The name of FOUNTAIN has long been closely and honorably associated with agricultural interests in Marshall county and central Illinois. The paternal grandparents of our subject were William and Jane (McGINNIS) FOUNTAIN, who were early settlers of Peoria county. The former was born in New Jersey and the latter in Ohio and their marriage was celebrated in the Buckeye state, but soon afterward they came westward to Illinois and made their home in the vicinity of Yates City, in Peoria county. About 1851 they removed to Marshall county, settling in the northwestern part of Whitefield township, where they spent their remaining days, being worthy and respected representatives of the farming interests of the locality. The grandfather died November 3, 1891, at the age of eighty-three years, while his wife's death occurred December 17, 1891, when she was seventy-nine years of age. His home farm, consisting of four hundred and eighty acres, was kept under a high state of cultivation and many modern equipments were added to the place. He also invested in lands in Dakota and in Kansas and at his death was enabled to leave a goodly patrimony to each of his children. His political allegiance was given to the republican party from its organization until he passed from the scene of earthly activities. He practically lived retired from 1876 and during his last years was an intense sufferer. In their family were seven children, which number included Edward Walter FOUNTAIN.
He was born near Yates City, Peoria county, Illinois, November 7, 1849, and was therefore less than two years of age when brought by his parents to Marshall county, where he resided until his death. The lessons of industry and enterprise which were instilled into his mind in his early youth bore rich fruit in later years and he succeeded in acquiring a handsome property.
Edward Walter FOUNTAIN was reared to farm life and was married January 21, 1869, to Miss Elizabeth SHURTS, a native of Hunterdon county, New Jersey, who at the age of eighteen months was brought by her parents, Peter and Effie (TIGER) SHURTS, to Bureau county, Illinois. They made a settlement about a mile northwest of Whitefield, where they continued to reside until death, the mother passing away February 6, 1881, and the father November 29, 1888. On the 9th of March, 1869, Mr. and Mrs. FOUNTAIN settled on what became the homestead farm and there he carried on agricultural pursuits until his death on the 8th day of May, 1890. He was greatly esteemed by all who knew him and had many warm friends. In politics he was a stanch republican and served as road commissioner and as school director, yet was never a politician in the sense of office seeking. He belonged to the Modern Woodmen of America and to Telegraph Grange. Unto Mr. and Mrs. Edward W. FOUNTAIN were born seven children: William, Georgie, Florence, Fannie, Robert Bruce, Harry and Orlando. Fannie is now the wife of Jasper Newton YOUNG. The mother and nearly all of the children are members of the Methodist Episcopal church.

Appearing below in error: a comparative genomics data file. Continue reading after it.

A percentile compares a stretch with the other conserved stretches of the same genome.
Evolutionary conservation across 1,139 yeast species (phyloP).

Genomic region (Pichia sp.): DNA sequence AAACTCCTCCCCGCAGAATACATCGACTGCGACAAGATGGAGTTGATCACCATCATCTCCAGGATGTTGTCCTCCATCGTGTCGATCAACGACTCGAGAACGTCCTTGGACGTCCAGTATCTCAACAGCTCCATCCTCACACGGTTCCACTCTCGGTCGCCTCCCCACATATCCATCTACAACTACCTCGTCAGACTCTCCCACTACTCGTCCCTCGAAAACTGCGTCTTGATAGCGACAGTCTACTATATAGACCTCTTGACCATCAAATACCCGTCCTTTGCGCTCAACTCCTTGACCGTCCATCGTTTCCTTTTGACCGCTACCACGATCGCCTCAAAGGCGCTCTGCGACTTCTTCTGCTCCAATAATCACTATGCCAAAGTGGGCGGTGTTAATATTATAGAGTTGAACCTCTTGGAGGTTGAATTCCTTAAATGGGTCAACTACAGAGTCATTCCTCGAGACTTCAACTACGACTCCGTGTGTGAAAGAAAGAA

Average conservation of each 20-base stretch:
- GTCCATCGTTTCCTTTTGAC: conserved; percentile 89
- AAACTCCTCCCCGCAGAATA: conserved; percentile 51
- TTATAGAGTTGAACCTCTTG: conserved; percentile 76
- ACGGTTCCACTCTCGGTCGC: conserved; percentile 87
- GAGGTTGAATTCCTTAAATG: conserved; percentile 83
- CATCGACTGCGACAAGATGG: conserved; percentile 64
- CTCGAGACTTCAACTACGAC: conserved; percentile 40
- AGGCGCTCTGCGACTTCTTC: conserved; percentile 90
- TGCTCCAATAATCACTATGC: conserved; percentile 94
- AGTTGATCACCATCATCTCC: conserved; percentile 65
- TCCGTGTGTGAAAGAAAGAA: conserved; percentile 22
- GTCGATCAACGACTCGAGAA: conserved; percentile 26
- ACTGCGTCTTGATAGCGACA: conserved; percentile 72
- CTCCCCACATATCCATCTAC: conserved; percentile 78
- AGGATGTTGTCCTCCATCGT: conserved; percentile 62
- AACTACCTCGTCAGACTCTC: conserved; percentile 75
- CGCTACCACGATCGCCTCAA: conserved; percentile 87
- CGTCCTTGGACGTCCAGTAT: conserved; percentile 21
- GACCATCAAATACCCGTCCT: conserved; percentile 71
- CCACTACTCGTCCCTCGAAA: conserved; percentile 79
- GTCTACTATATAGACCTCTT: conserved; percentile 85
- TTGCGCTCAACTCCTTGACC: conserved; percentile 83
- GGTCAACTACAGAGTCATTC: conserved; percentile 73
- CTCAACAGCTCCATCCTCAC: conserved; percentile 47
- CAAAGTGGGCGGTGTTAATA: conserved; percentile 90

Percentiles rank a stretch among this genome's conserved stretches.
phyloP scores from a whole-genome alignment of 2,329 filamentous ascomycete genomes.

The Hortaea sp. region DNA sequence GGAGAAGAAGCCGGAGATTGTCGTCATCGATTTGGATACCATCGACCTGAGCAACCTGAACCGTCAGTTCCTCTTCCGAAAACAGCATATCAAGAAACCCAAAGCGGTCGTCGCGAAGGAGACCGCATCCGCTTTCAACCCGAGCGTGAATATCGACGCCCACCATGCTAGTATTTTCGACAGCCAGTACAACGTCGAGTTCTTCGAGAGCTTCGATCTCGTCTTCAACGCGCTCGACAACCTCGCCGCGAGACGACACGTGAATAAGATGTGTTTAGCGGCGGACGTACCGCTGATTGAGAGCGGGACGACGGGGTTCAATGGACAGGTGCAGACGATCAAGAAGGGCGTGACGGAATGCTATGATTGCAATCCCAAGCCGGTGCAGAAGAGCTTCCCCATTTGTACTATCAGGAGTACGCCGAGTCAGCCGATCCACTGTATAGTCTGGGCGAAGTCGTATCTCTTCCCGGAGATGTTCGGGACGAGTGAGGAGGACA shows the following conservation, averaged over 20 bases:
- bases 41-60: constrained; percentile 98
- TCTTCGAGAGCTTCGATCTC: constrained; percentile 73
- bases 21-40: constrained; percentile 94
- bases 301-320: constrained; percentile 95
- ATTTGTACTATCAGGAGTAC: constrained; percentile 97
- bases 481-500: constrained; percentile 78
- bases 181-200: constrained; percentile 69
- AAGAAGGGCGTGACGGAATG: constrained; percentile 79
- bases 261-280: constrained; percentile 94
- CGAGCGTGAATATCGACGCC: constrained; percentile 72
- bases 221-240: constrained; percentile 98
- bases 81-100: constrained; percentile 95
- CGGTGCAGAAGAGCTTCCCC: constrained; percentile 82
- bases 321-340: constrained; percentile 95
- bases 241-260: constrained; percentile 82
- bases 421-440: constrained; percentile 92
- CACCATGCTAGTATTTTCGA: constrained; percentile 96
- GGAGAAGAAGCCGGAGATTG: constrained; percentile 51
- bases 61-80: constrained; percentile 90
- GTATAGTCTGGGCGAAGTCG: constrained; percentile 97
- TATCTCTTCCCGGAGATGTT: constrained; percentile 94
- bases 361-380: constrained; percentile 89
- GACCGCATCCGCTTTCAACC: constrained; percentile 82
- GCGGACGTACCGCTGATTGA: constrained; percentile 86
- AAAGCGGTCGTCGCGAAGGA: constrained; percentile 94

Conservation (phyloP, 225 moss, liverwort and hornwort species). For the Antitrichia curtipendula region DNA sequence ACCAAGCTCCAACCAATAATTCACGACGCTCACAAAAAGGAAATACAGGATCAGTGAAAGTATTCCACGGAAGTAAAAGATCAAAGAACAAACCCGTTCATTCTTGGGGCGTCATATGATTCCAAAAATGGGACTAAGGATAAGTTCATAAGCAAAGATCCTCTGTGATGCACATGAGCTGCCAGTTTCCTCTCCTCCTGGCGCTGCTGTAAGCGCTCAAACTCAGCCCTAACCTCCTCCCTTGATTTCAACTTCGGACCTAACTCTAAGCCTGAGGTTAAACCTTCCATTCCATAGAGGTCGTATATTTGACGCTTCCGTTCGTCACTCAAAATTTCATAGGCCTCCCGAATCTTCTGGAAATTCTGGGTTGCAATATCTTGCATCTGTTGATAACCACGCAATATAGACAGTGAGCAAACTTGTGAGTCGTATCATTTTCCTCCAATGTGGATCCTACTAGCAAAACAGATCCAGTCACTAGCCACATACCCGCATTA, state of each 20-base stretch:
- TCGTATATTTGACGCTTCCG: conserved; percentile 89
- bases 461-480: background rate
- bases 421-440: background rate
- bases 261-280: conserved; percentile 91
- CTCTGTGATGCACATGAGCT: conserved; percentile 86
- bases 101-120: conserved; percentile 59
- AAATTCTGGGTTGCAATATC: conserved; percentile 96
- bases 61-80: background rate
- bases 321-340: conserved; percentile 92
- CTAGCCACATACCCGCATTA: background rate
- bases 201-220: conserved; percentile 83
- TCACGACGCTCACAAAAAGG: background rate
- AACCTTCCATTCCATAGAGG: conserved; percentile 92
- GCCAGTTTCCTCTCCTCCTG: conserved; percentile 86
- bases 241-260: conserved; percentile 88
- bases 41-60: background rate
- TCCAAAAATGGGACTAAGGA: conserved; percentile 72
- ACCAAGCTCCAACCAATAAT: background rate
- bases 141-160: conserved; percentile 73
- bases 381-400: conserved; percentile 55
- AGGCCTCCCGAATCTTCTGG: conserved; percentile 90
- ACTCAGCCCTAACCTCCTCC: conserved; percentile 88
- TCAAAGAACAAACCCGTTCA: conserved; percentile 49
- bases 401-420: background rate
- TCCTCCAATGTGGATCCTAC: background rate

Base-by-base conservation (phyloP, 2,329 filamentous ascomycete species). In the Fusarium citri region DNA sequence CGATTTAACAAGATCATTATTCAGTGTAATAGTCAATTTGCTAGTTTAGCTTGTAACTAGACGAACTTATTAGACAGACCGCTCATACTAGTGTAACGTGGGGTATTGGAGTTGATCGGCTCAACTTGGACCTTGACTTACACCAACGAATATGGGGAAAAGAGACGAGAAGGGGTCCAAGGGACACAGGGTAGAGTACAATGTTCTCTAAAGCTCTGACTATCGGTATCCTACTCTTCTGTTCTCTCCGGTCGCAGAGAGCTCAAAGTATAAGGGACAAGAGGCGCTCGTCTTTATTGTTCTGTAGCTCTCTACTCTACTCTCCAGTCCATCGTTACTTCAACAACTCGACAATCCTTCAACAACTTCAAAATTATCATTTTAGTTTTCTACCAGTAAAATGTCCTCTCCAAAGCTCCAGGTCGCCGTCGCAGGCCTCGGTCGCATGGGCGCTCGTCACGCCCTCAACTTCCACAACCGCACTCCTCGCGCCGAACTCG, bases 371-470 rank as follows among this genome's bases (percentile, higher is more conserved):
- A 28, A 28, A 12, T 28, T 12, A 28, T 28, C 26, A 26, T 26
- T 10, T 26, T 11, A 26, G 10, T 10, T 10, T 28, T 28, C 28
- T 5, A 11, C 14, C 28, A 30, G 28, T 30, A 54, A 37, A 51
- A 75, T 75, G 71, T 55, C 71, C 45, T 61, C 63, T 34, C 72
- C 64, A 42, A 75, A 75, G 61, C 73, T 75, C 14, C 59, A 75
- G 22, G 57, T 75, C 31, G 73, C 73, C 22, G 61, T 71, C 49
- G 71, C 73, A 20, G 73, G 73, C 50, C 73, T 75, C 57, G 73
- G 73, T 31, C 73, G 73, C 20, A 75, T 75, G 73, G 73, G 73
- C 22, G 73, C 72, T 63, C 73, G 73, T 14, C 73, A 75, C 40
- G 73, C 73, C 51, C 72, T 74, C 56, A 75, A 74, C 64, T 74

Robert Bruce FOUNTAIN acquired his education in the district school at Whitefield Corners and in his youth worked as a farm hand for others. He also spent much time in aiding in the further development and improvement of the old homestead farm, where he now resides. The place comprises ninety-two and a half acres which he has cultivated and the land is under a high state of development, owing to the care and labor which he bestows upon it. He is practical in all that he does and in his business is meeting with excellent success.
In 1900 Mr. FOUNTAIN was married to Miss Mary JENNINGS, a native of Indiana and a daughter of Thomas and Martha JENNINGS, farming people of this county. There have been two sons born of this union, Cecil, whose birth occurred February 1, 1902, and a son, who was born May 15, 1906, and died June 6, 1906. The young couple have the warm regard of many friends and are highly esteemed throughout the community. Mr. FOUNTAIN is a member of Whitefield camp, No. 1652, M. W. A., and he holds membership in the Methodist Episcopal church. In his political views he is a stalwart republican, having supported the party since age conferred upon him the right of franchise. He has always lived in Whitefield township and is known as one of its representative young farmers.
Extracted July 2011 by Norma Hass from Past and Present of Marshall and Putnam Counties Illinois, 1907.